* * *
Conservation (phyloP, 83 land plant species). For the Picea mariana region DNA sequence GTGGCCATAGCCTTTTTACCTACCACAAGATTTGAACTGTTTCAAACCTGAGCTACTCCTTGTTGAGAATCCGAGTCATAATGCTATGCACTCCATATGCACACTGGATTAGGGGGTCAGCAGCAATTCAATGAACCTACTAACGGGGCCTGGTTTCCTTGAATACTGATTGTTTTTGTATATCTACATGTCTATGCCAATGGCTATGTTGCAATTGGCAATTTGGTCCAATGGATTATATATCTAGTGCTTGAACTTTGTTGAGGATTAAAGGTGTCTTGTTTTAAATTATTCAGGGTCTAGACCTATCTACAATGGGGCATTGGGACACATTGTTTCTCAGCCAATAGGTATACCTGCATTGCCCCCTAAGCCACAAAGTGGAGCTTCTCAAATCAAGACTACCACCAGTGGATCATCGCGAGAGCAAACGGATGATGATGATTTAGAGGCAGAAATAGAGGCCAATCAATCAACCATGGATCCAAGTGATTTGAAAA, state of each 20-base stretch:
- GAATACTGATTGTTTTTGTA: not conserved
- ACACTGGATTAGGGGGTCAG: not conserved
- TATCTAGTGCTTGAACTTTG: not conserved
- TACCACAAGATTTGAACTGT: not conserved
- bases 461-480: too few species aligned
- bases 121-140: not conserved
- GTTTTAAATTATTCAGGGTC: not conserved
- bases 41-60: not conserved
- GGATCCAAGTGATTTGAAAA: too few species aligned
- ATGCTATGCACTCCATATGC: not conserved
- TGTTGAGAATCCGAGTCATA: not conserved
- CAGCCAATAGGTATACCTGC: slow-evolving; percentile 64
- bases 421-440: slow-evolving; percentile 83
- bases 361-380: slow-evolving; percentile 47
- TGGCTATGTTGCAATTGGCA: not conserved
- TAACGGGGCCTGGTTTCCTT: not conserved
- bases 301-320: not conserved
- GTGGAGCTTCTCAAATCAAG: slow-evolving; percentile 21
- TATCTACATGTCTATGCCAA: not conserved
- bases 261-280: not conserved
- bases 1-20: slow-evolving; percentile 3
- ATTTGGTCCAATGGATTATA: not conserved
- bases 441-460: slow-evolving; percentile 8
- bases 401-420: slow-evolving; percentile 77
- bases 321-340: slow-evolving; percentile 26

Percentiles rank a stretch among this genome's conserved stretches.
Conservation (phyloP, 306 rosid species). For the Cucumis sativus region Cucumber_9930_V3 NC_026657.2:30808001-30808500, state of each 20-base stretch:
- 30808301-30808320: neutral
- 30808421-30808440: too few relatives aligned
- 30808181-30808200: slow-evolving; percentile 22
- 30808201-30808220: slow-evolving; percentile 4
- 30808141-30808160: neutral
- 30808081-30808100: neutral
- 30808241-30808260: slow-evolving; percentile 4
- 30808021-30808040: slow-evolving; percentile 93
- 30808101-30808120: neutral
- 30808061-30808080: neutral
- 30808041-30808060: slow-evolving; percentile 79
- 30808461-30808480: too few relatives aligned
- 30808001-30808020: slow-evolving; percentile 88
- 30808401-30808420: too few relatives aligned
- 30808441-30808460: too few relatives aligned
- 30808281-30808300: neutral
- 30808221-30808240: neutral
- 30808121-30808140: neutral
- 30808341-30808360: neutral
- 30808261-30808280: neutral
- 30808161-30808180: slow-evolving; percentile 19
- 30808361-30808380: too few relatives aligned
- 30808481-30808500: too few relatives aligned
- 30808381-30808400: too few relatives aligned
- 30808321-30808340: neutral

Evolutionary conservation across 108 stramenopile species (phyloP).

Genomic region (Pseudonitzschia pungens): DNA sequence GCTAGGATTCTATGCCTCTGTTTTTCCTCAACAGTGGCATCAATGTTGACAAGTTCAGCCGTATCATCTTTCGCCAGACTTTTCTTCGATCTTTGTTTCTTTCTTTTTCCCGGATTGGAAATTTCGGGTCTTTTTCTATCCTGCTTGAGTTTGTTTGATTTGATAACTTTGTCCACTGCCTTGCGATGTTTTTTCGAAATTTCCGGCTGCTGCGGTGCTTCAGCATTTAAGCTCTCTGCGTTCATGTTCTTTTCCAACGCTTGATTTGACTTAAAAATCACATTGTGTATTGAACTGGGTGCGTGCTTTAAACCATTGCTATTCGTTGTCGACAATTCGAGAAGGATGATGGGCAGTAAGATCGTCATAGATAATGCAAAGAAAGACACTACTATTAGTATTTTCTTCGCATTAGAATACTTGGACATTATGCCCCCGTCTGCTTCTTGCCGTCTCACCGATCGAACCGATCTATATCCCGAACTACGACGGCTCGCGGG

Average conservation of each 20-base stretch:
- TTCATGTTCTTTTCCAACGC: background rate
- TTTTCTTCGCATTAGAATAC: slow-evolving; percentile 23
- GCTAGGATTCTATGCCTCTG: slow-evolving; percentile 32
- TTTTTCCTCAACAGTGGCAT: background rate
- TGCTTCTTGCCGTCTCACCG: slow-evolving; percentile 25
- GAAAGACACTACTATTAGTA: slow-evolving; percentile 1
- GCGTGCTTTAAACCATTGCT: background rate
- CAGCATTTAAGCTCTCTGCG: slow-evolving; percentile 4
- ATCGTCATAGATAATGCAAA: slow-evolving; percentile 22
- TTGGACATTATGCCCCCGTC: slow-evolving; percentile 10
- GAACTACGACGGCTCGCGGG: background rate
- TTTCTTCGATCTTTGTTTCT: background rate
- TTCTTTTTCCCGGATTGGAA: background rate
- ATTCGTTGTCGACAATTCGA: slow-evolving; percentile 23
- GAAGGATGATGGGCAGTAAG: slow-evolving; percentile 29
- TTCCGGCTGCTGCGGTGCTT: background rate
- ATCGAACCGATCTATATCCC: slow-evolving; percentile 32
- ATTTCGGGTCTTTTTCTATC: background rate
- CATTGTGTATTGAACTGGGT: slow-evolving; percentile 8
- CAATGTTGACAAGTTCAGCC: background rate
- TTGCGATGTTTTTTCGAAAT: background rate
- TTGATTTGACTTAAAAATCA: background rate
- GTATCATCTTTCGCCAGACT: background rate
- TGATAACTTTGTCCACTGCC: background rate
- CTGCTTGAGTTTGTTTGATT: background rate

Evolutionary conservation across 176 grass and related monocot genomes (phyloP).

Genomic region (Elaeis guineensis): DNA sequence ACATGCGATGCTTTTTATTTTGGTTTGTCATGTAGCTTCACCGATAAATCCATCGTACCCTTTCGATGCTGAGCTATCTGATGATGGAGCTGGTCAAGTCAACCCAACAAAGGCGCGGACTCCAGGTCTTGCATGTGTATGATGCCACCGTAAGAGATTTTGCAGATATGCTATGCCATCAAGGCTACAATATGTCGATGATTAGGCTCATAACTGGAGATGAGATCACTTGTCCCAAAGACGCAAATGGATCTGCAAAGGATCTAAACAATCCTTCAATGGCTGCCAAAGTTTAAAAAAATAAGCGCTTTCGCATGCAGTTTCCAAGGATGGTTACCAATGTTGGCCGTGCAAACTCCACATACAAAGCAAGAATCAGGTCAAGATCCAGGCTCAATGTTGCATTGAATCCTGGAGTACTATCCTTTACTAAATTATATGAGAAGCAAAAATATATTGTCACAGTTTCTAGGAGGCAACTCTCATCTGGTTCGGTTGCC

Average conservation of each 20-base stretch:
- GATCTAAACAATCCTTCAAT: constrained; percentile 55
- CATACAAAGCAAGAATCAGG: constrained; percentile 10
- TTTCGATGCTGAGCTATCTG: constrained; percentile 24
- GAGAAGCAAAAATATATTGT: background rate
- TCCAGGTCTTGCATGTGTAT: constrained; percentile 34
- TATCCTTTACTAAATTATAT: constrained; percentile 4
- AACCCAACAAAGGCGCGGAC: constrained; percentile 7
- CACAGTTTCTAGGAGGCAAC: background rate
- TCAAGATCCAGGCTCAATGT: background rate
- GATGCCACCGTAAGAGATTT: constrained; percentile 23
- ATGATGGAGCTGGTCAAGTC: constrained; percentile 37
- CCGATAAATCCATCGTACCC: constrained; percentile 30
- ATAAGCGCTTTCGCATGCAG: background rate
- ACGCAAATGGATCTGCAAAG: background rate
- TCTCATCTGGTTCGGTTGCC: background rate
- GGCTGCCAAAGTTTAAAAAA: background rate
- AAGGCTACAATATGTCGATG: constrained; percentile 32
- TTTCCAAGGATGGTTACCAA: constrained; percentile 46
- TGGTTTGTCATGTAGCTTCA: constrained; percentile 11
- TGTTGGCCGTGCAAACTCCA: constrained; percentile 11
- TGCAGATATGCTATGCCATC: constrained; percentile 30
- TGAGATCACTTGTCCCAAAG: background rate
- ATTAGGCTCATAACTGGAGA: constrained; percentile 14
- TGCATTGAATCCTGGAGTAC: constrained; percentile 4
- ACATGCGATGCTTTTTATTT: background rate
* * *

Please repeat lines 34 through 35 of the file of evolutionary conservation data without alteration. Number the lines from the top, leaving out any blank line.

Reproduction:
- 30808081-30808100: neutral
- 30808241-30808260: slow-evolving; percentile 4